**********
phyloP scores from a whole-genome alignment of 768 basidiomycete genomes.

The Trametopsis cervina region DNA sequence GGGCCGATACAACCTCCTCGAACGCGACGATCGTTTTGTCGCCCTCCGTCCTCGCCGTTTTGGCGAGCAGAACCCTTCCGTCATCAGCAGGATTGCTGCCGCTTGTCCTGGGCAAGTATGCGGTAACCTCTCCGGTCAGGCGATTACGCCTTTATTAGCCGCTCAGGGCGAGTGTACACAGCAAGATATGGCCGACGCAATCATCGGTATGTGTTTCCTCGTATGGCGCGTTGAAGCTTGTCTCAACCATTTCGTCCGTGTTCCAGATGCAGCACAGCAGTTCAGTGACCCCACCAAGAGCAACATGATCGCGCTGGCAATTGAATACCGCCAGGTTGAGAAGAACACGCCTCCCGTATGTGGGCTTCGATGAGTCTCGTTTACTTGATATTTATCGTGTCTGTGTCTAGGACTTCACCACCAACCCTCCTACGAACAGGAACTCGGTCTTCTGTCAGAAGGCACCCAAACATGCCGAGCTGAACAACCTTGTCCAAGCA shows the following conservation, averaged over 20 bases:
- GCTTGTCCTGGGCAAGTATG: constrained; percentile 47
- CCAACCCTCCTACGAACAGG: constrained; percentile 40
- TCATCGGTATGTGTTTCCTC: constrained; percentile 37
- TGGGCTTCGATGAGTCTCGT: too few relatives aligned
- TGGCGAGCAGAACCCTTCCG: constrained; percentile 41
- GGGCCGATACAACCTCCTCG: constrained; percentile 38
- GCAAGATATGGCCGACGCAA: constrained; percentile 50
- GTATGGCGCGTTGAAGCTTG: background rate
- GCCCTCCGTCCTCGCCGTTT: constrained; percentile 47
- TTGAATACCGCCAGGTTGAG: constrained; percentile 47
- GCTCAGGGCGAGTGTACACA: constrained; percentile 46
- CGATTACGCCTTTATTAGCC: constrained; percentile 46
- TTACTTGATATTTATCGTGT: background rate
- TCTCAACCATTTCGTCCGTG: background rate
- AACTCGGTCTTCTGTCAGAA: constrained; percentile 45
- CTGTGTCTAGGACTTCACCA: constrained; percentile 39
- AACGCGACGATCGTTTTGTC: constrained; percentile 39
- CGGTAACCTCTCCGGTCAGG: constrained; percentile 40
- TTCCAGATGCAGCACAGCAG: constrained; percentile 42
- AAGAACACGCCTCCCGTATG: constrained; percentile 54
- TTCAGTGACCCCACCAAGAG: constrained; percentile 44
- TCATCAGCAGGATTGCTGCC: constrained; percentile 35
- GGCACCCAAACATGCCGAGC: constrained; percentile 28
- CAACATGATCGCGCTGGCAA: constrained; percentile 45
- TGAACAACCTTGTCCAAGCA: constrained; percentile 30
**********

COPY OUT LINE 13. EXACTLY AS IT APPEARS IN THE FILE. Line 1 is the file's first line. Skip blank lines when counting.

- GCTCAGGGCGAGTGTACACA: constrained; percentile 46